Popular church hymns, formerly sung in sedate Latin chants,
will be put to the tunes of popular recordings. The Gloria, a
song of rejoice, begins with the first strains of Sukiaki. Many
other mass songs sound suspiciously like familiar jazz instrumen instrumentals,
tals, instrumentals, rock-and-roll pieces, and folk songs.
The jazz mass will not be presented in the Catholic Church how however,
ever, however, due to the restraints of the Arch-bishop of the dioceese.
Yarbrough Here Friday

Folk singer Glenn Yarbough,
whose hit, Baby the Rain Must
Fall, was nominated for both Aca Academy
demy Academy and Grammy Awards, will
entertain in a two-hour concert
Friday.
A special Lyceum Council pop
attraction, the program is sched scheduled
uled scheduled at 8:15 p.m. in Florida Gym Gymnasium.
nasium. Gymnasium. Appearing with Yarbrough
will be the well known jazz group,
the Stanyan Street Quartet. Special
comedy talent also will be intro introduced.
duced. introduced.
Tickets for University students
can be obtained at the Florida
Union box office and general pub public
lic public tickets at $1 and $1.50 are
available at Belk-Lindsey depart department
ment department store and the Record Bar
here.

Puppet Show Set Sunday

Shakespeare with puppets?
Strange as the idea may seem,
the film version of A Midsummer
Night's Dream being shown this
Sunday night by the Cinema Society
has been called the most inspired
filming of a Shakesperian comedy
to date. The full-color feature
length movie features marionettes
created by Jiri Trnka, filmed in
the stop-motion process.
Another attraction of the film
is that the narration and voices
of the puppets are provided by

Water Follies Feature Coed Beauties

Aqua Follies 1967 16 pretty
University of Florida mermaids
swimming, diving and stunting to
such tunes as 76 Trombones
and Around the Worldwill be
presented at 7:30 p.m. Friday
and Saturday at Florida Pool.
Presenting the annual free
spring water show are the Univer University
sity University of Florida Swim Finscoeds
enrolled in a special section of

jjij
jL r
BE HH||
A A I B
A jgBHBgBBi
I i
YARBROUGH

Richard Burton and members of
Londons Old Vic Company. The
film has won several major a awards,
wards, awards, including commendations
by practically every childrens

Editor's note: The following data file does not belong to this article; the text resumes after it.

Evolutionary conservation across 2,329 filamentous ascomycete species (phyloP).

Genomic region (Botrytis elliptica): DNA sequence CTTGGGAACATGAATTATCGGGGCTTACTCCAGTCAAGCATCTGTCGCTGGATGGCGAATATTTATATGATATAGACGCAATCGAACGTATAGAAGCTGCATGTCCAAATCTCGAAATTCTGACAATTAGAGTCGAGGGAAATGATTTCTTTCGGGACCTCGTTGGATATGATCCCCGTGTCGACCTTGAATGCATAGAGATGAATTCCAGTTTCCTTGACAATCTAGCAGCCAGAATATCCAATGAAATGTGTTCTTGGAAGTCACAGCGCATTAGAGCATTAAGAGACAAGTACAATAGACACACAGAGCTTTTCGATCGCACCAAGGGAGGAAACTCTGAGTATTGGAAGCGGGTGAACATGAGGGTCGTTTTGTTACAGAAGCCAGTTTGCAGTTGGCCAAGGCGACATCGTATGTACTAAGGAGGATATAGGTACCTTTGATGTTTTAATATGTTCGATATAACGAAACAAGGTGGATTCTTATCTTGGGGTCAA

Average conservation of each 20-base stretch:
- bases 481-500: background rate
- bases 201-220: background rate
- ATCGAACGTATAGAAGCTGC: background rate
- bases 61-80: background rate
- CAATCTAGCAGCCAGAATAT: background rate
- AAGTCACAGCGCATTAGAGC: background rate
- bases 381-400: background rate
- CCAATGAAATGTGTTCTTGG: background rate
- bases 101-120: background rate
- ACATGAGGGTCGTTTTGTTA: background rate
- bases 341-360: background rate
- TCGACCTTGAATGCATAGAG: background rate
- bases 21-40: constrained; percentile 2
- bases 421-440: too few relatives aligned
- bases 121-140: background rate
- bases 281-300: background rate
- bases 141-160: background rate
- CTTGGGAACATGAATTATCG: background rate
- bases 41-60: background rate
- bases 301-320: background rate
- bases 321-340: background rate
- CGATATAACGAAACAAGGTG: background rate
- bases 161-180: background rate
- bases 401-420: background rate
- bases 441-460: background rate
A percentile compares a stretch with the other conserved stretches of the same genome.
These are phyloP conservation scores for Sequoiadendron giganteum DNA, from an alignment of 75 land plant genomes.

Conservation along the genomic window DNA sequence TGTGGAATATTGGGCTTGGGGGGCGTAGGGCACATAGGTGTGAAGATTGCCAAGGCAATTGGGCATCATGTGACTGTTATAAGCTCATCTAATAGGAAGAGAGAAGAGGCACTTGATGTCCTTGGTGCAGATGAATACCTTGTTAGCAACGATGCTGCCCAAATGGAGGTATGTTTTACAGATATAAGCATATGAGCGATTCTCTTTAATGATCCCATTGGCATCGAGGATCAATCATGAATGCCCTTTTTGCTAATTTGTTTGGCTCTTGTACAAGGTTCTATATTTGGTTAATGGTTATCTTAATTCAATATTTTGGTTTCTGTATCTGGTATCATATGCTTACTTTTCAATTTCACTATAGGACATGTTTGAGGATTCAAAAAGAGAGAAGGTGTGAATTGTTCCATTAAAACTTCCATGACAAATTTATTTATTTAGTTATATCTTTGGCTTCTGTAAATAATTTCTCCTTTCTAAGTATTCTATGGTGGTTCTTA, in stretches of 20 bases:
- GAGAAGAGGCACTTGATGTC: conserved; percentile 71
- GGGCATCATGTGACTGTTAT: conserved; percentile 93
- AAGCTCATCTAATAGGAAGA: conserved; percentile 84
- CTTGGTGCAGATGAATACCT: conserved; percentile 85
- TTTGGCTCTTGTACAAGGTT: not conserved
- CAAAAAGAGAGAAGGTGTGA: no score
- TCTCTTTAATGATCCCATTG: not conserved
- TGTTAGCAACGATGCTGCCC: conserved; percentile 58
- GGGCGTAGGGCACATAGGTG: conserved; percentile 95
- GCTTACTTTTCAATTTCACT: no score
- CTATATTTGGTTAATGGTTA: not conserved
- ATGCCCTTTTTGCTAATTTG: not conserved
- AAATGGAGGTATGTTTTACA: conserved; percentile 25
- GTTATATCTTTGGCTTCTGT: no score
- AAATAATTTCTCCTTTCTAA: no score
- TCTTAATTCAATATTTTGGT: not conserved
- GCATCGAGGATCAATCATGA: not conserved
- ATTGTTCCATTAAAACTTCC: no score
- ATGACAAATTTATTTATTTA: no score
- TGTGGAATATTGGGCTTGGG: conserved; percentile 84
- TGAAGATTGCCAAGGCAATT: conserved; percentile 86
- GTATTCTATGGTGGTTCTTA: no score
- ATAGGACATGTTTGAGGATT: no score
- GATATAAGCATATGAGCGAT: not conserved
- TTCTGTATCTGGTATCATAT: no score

and students magazine.
A Midsummer Nights Dream
will be shown Sunday in the MSB
Auditorium at 6 and 8 p.m. Ad Admission
mission Admission is 50? or Cinema So Society
ciety Society season ticket. Children un under
der under twelve will be admitted free
to this showing only, when accom accompanied
panied accompanied by an adult.

the University's Department of
Physical Education.
The swimmers, working under
the direction of Dorothy A. Shields,
assistant professor of physical ed education,
ucation, education, select their own music
and arrange the choreography.
Ten routines will be performed,
each to a different musical
arrangement.

Page 3



The Florida Alligator
jA /AtQVvty Ii o*i Twlli
EDDIE SEARS 808 MENAKER STEVE HULL
Editor Managing Editor Executive Editor
ANDY MOOR 808 BECK
Editorial Editor Socrts Editor
Opinions of columnists do not uecessanly reflect the
editorial viewpoint of the Alligator. The only official
voice of the Alligator staff is the editorial In the left
column. Q
To The WolVes?
Were in serious trouble.
Thats what a much-revered UF pro professor
fessor professor had to say Wednesday when asked
about the significance of Republican up upsets
sets upsets in Tuesdays Legislative elections.
Sadly, it looks as though he may be
right.
Just how much the trouble will be or
what form it will take wontbecomeknowft
for at least another week while sen senators
ators senators and representatives scurry around
in the latest Tallahassee turmoil--the
one entitled Whos Going To Get The
Important Committee Posts.
All the trouble started, not in the
Republican victory itself, but in specific
Democrats who lost.